Lund University in Sweden is investigating one of its renowned neuroscience professors because he told a group of his students there are biological differences between men and women.
Dr. Germund Hesslow was accused by a student of making "transphobic" and "anti-feminist" statements during one of his lectures. The professor, who received his Ph.D. in neuroscience in 1987, has refused to withdraw his comments or make an apology.
The website RT reports Hesslow was teaching his course 'Heritage and Environment' at the university when he cited verifiable research which supports the scientific conclusion that differences between men and women are "biologically founded" and therefore genders cannot be regarded as "social constructs alone".
The complaining student implied Hesslow's comments were against the Swedish "value base," which requires all schools in the Scandinavian country to adhere to a policy upholding values that include egalitarianism, individual freedom, and equality of the sexes.
Hesslow said that some students, "for ideological reasons," don't like to hear certain scientific facts about biological differences between men and women. He said that the comments which prompted the complaint were not even necessarily part of his course material, but that they were answers to students' questions during the course of the lecture.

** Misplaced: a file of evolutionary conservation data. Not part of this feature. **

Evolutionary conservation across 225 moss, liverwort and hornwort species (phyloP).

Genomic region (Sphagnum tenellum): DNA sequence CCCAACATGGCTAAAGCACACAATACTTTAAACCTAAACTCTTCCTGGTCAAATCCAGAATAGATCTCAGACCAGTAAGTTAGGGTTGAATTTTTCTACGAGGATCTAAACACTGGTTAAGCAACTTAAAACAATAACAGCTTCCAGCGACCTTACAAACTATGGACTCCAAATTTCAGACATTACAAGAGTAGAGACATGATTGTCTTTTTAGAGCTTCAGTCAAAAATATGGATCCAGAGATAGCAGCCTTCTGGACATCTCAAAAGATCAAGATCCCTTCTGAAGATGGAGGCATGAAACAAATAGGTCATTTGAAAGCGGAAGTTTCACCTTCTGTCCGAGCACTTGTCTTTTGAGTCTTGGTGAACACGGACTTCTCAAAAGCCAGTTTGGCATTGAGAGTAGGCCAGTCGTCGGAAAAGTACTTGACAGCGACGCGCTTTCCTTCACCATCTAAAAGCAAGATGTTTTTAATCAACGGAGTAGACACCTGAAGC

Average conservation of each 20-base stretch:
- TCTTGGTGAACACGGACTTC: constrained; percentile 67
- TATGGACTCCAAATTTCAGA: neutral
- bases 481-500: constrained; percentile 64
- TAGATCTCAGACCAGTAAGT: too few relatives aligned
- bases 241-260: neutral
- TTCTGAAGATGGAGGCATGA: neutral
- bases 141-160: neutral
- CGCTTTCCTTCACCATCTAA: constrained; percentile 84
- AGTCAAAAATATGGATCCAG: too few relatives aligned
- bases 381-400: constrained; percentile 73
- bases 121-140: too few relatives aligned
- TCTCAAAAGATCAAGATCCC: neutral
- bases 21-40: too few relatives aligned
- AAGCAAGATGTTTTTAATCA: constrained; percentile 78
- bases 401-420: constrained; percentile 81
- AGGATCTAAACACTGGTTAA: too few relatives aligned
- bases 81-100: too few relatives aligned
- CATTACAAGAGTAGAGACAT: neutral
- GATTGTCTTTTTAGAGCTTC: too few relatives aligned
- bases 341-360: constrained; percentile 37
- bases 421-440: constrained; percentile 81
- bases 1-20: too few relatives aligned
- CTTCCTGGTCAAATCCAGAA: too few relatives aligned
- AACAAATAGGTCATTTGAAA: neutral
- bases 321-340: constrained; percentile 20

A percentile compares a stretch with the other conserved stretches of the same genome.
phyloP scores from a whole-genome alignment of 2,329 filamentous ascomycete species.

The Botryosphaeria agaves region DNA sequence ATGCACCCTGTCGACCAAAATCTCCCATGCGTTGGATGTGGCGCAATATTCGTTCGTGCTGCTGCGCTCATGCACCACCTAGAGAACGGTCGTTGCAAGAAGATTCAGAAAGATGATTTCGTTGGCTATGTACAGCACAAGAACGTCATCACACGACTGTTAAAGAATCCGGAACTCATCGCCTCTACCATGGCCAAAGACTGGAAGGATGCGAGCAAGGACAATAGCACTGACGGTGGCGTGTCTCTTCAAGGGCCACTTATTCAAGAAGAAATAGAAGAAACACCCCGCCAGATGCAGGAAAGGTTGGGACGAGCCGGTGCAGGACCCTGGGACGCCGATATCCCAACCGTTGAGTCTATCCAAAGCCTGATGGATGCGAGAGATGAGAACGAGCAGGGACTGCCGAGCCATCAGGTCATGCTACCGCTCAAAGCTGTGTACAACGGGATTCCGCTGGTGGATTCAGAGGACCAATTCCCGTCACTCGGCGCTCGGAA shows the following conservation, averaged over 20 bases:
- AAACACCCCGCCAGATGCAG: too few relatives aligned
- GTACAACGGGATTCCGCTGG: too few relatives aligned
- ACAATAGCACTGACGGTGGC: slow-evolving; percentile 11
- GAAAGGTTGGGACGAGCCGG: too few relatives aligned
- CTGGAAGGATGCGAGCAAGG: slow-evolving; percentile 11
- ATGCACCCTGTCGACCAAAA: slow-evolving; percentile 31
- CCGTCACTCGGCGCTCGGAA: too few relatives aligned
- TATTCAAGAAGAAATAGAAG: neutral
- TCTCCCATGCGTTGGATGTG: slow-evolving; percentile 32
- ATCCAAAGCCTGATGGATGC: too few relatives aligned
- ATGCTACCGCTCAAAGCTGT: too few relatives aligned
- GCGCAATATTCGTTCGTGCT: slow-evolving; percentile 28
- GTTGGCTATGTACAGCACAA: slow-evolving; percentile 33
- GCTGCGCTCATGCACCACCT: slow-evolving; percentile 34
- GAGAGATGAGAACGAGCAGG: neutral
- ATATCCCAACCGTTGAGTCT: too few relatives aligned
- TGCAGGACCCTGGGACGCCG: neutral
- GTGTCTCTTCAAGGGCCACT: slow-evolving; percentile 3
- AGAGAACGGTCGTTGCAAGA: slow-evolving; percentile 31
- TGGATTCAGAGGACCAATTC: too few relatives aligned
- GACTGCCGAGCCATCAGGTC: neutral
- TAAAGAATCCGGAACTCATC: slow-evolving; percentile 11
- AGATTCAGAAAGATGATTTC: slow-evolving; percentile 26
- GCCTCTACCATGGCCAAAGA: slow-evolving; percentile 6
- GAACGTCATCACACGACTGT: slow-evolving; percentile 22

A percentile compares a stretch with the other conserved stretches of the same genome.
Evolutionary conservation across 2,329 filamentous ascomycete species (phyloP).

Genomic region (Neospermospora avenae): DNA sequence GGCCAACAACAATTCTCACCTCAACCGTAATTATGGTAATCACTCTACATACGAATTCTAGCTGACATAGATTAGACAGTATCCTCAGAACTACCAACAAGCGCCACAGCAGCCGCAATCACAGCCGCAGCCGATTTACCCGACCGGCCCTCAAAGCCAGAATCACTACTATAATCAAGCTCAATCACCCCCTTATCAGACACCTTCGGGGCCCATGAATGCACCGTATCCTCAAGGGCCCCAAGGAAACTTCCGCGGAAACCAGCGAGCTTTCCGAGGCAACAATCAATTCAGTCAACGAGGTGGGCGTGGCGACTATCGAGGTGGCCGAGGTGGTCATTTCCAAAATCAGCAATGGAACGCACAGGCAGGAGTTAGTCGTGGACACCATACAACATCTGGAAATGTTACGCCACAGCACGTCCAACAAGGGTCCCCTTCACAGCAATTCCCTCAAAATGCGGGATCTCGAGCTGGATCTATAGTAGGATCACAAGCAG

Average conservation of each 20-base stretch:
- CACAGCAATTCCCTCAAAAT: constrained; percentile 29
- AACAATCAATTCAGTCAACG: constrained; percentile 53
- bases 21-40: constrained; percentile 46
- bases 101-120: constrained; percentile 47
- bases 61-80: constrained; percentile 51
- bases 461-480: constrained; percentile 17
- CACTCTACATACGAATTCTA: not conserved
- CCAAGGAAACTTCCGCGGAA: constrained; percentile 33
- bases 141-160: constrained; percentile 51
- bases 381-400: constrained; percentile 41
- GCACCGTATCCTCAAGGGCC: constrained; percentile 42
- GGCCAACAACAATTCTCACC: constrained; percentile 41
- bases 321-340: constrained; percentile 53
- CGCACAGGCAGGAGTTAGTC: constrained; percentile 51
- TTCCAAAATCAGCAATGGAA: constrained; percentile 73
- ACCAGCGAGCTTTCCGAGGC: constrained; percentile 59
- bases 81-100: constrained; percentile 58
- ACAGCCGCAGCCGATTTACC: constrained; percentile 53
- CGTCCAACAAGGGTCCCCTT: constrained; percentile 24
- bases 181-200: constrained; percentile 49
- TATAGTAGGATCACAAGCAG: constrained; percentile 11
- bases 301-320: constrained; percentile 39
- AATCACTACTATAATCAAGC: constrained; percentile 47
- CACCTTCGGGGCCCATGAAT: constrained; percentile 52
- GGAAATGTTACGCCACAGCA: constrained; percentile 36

"If you answer such a question you are under severe time pressure, you have to be extremely brief — and I used wording which I think was completely innocuous, and that apparently the student didn't," Hesslow said in an interview with RT.
Hesslow was called to a meeting with the university's chairman of the board for medical education after a female student complained that he had expressed his "personal anti-feminist agenda," according to Academic Rights Watch.
As a result of the meeting, Hesslow was asked to "distance" himself from two specific comments; that gay women have a "male sexual orientation" and that whether transsexuality is a sexual orientation is "a matter of definition".
The professor has refused to retract his comments, saying that he had "done enough" already to "explain and defend" his choice of words, according to RT.
"At some point, one must ask for a sense of proportion among those involved. If it were to become acceptable for students to record lectures in order to find compromising formulations and then involve faculty staff with meetings and long letters, we should let go of the medical education altogether," he said in a written reply to the program chairman.
In his reply, Hesslow also denied he had a "political agenda" and said his only agenda was to let scientific fact, not new conventional wisdom, steer university proceedings.
"Ideology, politics, and prejudice form the conventional outlook, not science," he said.